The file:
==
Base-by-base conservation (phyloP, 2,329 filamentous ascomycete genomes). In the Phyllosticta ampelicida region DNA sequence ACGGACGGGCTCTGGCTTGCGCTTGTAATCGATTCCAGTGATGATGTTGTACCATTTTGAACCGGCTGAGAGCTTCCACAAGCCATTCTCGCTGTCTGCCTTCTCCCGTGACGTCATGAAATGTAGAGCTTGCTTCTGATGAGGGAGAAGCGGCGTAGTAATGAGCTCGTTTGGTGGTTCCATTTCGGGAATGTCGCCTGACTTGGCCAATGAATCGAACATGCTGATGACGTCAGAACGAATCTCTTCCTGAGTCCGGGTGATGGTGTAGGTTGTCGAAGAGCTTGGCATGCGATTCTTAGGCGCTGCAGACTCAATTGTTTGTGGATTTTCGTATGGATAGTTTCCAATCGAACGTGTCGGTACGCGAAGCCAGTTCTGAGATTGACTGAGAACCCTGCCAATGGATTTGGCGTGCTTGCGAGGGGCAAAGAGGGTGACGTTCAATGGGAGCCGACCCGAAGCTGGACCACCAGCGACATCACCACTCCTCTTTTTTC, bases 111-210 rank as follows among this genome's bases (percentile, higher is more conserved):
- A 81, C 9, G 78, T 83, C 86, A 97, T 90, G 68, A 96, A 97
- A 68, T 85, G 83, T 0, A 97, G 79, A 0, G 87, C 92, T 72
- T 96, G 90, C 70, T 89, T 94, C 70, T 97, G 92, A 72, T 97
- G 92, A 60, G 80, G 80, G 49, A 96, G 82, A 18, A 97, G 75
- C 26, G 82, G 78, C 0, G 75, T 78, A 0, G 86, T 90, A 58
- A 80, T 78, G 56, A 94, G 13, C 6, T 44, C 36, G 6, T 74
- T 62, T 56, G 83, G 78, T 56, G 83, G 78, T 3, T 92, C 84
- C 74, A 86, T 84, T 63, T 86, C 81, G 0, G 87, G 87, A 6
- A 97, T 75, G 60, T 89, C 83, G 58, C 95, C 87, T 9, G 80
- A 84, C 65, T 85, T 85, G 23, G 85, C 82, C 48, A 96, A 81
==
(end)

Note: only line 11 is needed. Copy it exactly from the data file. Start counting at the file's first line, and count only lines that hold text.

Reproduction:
- A 84, C 65, T 85, T 85, G 23, G 85, C 82, C 48, A 96, A 81